32 Feet West :: That's how it starts.

The blog is moving to Los Angeles for the month of July. Consequently, I will also be moving to Los Angeles for the month of July. We're calling the project 32ft West. It is an experiment and it will be a minor miracle if we make it back alive. In many ways this changes nothing. In some ways, it changes everything.

If you think of something we absolutely can't miss in LA, let me know. It's a big city with an allegedly cool scene. I don't know it very well. I am here to learn.

If you're an LA band and think we might like to come check you out, let me know.

If you work in the music industry (you know who you are) and want to do stuffy meetings in your cool-looking offices, let me know. I'm just kidding. The offices aren't that cool. Again, jokes. Ha.

We leave July 5th. Pick your brains when you get a minute. We'll be at 32feet(at)gmail.com

Listen :: The Decemberists - "Los Angeles, I'm Yours"


The Traditionalist :: "I Know My Ocean"

I seem to be locked in a series of conversations where I can't fully express myself. Perhaps, it is our PR-driven culture. Sitting at the bar at Bowery the other night, a girl named Copper (you can't make this up) offered, somewhat seriously, to help recreate a friend's personal brand. She meant well and he, politely, didn't reject this proposal. But it was a revealing moment. We don't have interactions anymore - we just direct questions to our press room. There was a time when we were reckless in our endangerment. There was a time when we were honest; when hurt hurt and joy was joyful. We used to feel feelings. Now, we just manage the message.

The Traditionalist, not just for their reactionary name, step into this void with something approaching an attitude. They make just shy of alt-country, folk-rock. On "I Know My Ocean," the instruments are well-recorded and pop out in their own moment before filtering back into the momentum of a moving, deeply textured arrangement. It's shabby while being put-together.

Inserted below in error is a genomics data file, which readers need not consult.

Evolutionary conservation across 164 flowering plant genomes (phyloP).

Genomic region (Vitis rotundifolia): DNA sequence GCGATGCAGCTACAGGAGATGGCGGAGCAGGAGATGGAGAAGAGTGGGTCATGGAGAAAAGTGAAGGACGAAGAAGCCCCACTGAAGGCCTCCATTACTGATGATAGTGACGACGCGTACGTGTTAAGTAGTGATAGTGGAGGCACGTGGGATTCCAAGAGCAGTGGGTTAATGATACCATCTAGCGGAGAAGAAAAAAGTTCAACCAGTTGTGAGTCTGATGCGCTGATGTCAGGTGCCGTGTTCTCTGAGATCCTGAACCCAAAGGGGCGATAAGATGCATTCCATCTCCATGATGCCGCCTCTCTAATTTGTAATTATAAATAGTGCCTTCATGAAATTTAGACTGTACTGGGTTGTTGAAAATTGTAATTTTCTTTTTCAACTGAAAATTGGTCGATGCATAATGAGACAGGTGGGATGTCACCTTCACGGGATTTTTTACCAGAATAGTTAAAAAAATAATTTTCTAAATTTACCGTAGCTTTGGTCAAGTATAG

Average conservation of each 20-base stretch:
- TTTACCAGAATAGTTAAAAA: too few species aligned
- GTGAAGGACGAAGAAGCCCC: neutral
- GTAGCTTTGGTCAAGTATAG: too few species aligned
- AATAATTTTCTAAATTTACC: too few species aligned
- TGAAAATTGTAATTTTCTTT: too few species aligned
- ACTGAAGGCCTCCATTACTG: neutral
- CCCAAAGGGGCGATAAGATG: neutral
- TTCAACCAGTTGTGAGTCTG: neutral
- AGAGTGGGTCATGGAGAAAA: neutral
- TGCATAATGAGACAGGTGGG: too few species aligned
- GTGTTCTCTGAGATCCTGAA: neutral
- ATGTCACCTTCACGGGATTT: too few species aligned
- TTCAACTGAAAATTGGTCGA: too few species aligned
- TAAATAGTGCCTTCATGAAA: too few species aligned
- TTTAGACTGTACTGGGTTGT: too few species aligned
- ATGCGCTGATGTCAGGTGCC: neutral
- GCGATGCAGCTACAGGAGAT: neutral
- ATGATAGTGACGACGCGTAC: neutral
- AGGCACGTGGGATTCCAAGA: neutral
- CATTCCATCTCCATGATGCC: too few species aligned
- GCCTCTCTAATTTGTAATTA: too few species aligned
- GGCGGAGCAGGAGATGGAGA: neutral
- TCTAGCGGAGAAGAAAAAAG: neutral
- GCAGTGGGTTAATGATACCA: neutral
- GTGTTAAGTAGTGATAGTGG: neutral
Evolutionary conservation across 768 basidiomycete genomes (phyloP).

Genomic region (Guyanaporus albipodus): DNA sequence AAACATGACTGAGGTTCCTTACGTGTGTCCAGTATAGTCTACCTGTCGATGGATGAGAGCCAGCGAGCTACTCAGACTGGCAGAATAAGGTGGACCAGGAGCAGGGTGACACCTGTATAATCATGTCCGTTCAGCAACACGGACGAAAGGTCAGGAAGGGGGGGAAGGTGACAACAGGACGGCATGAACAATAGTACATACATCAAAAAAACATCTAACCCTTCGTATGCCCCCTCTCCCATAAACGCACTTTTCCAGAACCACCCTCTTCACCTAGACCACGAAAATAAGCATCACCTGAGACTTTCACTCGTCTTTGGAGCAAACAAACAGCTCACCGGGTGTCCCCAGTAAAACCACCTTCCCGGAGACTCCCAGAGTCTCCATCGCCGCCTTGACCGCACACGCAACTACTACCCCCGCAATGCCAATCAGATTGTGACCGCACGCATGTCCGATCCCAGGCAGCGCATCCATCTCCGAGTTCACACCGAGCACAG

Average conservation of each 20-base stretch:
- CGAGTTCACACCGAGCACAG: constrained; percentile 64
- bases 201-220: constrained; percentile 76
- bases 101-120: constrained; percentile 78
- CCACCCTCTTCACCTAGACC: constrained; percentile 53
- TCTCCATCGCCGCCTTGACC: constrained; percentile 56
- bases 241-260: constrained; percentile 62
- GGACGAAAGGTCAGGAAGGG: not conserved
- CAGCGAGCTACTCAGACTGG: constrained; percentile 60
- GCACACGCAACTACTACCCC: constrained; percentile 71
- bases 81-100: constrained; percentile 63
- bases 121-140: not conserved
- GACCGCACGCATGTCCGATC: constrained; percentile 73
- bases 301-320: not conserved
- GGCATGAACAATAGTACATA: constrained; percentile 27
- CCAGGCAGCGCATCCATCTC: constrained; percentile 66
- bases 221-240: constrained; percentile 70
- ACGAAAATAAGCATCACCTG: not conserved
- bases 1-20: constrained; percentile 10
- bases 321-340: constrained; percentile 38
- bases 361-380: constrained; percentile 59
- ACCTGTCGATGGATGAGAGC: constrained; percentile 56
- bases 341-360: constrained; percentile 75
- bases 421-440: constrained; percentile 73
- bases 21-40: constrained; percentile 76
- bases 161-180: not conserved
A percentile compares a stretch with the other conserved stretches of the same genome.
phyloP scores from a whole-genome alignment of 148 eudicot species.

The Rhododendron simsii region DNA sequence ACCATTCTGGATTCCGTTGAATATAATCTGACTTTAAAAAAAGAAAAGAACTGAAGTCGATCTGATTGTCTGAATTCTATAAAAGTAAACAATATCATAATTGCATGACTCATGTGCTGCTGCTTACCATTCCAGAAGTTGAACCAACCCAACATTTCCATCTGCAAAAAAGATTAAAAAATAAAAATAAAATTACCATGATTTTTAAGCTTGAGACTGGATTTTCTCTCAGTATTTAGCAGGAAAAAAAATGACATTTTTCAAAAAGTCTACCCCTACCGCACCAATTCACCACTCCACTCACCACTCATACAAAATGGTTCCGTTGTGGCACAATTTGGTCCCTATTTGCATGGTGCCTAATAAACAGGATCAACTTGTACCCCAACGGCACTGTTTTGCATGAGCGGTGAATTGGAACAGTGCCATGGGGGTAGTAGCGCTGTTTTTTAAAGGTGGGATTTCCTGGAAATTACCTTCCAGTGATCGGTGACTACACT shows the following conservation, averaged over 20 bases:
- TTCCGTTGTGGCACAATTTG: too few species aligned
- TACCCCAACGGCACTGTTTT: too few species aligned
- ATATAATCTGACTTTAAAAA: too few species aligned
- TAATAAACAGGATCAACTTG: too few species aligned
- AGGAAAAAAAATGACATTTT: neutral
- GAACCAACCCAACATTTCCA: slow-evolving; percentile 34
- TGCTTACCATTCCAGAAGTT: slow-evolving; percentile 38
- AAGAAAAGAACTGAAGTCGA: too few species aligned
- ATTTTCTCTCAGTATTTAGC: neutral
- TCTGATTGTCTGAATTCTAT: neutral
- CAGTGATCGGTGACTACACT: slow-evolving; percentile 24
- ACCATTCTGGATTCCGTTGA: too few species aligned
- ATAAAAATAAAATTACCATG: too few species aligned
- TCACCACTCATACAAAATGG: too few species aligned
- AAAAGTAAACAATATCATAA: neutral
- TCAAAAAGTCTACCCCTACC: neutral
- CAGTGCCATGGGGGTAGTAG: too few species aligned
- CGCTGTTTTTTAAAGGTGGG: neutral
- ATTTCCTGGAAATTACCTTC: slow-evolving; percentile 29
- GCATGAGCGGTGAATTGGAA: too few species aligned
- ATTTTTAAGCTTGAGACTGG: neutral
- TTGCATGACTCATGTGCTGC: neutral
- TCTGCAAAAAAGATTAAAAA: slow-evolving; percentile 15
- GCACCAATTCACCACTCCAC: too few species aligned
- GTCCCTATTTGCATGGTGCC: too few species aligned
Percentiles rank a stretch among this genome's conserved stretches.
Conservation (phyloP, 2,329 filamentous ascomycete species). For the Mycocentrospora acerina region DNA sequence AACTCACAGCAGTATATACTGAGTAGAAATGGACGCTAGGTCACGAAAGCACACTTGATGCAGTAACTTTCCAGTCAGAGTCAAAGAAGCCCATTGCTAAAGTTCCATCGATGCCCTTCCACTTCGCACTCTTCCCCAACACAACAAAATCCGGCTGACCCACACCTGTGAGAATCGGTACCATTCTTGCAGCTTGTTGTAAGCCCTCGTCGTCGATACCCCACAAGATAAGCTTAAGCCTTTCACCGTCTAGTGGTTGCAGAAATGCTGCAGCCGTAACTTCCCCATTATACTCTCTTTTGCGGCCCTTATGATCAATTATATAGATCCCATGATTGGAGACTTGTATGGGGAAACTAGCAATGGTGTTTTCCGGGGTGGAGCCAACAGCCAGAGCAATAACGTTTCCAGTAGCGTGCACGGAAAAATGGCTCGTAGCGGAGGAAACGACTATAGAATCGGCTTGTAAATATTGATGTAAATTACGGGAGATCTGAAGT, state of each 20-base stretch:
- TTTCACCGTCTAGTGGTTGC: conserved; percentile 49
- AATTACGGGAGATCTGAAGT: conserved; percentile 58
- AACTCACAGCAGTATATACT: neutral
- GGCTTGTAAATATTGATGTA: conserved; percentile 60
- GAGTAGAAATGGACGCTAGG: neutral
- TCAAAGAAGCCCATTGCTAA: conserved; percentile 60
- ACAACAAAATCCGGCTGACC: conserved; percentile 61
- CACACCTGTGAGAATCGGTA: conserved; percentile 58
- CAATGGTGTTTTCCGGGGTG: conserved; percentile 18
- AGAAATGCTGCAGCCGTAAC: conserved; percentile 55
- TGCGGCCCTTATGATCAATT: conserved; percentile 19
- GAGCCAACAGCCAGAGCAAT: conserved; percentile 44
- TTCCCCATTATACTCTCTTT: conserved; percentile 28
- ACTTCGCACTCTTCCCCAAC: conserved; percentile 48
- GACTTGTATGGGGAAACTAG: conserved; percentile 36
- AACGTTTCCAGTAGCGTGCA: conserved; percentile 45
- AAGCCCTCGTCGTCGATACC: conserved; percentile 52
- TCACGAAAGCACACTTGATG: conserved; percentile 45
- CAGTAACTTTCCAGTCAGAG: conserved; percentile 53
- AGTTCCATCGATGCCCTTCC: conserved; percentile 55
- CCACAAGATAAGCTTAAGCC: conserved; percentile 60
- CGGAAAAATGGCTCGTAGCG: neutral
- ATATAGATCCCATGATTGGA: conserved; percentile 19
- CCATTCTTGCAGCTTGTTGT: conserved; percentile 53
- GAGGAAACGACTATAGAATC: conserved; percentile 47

More importantly, the lyrics deal with hurt and declaration. Even the opening line, and title, "I know my ocean" seems an attempt to quantify and state clearly. It is no coincidence that most of the couplets begin with the prefix: "I know ..." The hammer is in the second verse, with rapid-fire delivery: "I know a promise/and I know how to take my time/and I know how to recreate a moment without faking that I'm fine/ just for you." You might have to slide the song back to listen to it twice. But it's all there. In fact, underneath the urgent piano, you'll find the hope that only heartbreak can bring; an honesty built on personal sacrifice.

So let the hurt sting and let the joy feel good. And when things are the hardest to say, it's usually the best time to say them.

Listen :: The Traditionalist - "I Know My Ocean"


Bloc Party :: "One More Chance"

Bloc Party are back with another single, out mid-summer. And, again, it's bound to make people upset.

If you thought "Mercury" was a jag off the reservation, you probably won't like "One More Chance." In fact, the first ten seconds of the track are unrecognizable as Bloc Party - it sounds more like prelude to "Rhythm Is A Dancer." But, Kele's vocals explode into the mix and from there on the song mirrors the narrative of "Flux." Which is to say: if you weren't expecting prototypical Bloc Party, you might like it - but if you were expecting Silent Alarm, this will be another chance to say, "what happened to this band?" or "what the hell is this?" So more specifically, "One More Chance" is more a creature of your expectations than it is a stand-alone piece of art.

This band, in visual metaphor, is like a wild animal. Silent Alarm dropped and we discovered them in the wild - relatively untouched and unaffected. We had a little window into the band's sound, largely unfiltered and seemingly pure. And then we brought them to the city. Like putting King Kong in New York, it wasn't a wonder that the band changed. It wasn't any wonder that they wrote A Weekend In The City. It was urban and anthemic and a little pleading ("tonight make me unstoppable"). It was what they thought we wanted. And instead people ripped them for either being too safe or not safe enough. In an unbelievable turn of events, Bloc Party was accused of not being "Bloc Party" enough.